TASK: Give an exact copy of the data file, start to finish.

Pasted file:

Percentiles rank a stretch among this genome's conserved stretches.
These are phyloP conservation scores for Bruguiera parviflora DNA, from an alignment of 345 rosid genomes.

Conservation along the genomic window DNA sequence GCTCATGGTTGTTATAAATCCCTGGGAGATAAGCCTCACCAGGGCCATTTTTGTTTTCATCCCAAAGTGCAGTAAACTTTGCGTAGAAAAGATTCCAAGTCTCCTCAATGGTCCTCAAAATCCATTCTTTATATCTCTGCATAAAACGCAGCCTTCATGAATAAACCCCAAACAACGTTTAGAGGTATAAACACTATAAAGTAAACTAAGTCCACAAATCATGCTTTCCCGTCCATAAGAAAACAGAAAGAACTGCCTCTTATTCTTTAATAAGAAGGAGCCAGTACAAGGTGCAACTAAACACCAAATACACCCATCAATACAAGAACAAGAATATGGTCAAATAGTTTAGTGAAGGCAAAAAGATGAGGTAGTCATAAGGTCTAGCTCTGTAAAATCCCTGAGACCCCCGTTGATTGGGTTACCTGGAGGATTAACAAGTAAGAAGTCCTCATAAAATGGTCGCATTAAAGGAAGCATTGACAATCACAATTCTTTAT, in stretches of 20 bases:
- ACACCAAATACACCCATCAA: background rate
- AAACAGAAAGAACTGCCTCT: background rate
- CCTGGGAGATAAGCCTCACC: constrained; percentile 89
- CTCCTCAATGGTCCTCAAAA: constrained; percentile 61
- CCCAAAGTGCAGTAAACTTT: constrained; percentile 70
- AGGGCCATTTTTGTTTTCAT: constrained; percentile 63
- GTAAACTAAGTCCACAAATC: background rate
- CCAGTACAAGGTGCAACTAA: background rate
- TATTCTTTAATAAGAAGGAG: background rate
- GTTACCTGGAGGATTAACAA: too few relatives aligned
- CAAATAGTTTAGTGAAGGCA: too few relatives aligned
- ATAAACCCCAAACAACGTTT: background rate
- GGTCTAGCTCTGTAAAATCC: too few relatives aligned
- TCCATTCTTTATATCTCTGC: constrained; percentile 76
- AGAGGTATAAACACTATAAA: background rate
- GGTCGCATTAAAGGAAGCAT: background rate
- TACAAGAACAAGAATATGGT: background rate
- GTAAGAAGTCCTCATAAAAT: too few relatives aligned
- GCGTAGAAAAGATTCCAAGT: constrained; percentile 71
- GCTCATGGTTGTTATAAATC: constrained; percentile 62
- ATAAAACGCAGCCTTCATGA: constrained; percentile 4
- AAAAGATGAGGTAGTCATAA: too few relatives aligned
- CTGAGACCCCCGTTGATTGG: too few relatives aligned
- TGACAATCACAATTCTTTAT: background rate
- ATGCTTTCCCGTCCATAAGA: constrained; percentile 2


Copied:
Percentiles rank a stretch among this genome's conserved stretches.
These are phyloP conservation scores for Bruguiera parviflora DNA, from an alignment of 345 rosid genomes.

Conservation along the genomic window DNA sequence GCTCATGGTTGTTATAAATCCCTGGGAGATAAGCCTCACCAGGGCCATTTTTGTTTTCATCCCAAAGTGCAGTAAACTTTGCGTAGAAAAGATTCCAAGTCTCCTCAATGGTCCTCAAAATCCATTCTTTATATCTCTGCATAAAACGCAGCCTTCATGAATAAACCCCAAACAACGTTTAGAGGTATAAACACTATAAAGTAAACTAAGTCCACAAATCATGCTTTCCCGTCCATAAGAAAACAGAAAGAACTGCCTCTTATTCTTTAATAAGAAGGAGCCAGTACAAGGTGCAACTAAACACCAAATACACCCATCAATACAAGAACAAGAATATGGTCAAATAGTTTAGTGAAGGCAAAAAGATGAGGTAGTCATAAGGTCTAGCTCTGTAAAATCCCTGAGACCCCCGTTGATTGGGTTACCTGGAGGATTAACAAGTAAGAAGTCCTCATAAAATGGTCGCATTAAAGGAAGCATTGACAATCACAATTCTTTAT, in stretches of 20 bases:
- ACACCAAATACACCCATCAA: background rate
- AAACAGAAAGAACTGCCTCT: background rate
- CCTGGGAGATAAGCCTCACC: constrained; percentile 89
- CTCCTCAATGGTCCTCAAAA: constrained; percentile 61
- CCCAAAGTGCAGTAAACTTT: constrained; percentile 70
- AGGGCCATTTTTGTTTTCAT: constrained; percentile 63
- GTAAACTAAGTCCACAAATC: background rate
- CCAGTACAAGGTGCAACTAA: background rate
- TATTCTTTAATAAGAAGGAG: background rate
- GTTACCTGGAGGATTAACAA: too few relatives aligned
- CAAATAGTTTAGTGAAGGCA: too few relatives aligned
- ATAAACCCCAAACAACGTTT: background rate
- GGTCTAGCTCTGTAAAATCC: too few relatives aligned
- TCCATTCTTTATATCTCTGC: constrained; percentile 76
- AGAGGTATAAACACTATAAA: background rate
- GGTCGCATTAAAGGAAGCAT: background rate
- TACAAGAACAAGAATATGGT: background rate
- GTAAGAAGTCCTCATAAAAT: too few relatives aligned
- GCGTAGAAAAGATTCCAAGT: constrained; percentile 71
- GCTCATGGTTGTTATAAATC: constrained; percentile 62
- ATAAAACGCAGCCTTCATGA: constrained; percentile 4
- AAAAGATGAGGTAGTCATAA: too few relatives aligned
- CTGAGACCCCCGTTGATTGG: too few relatives aligned
- TGACAATCACAATTCTTTAT: background rate
- ATGCTTTCCCGTCCATAAGA: constrained; percentile 2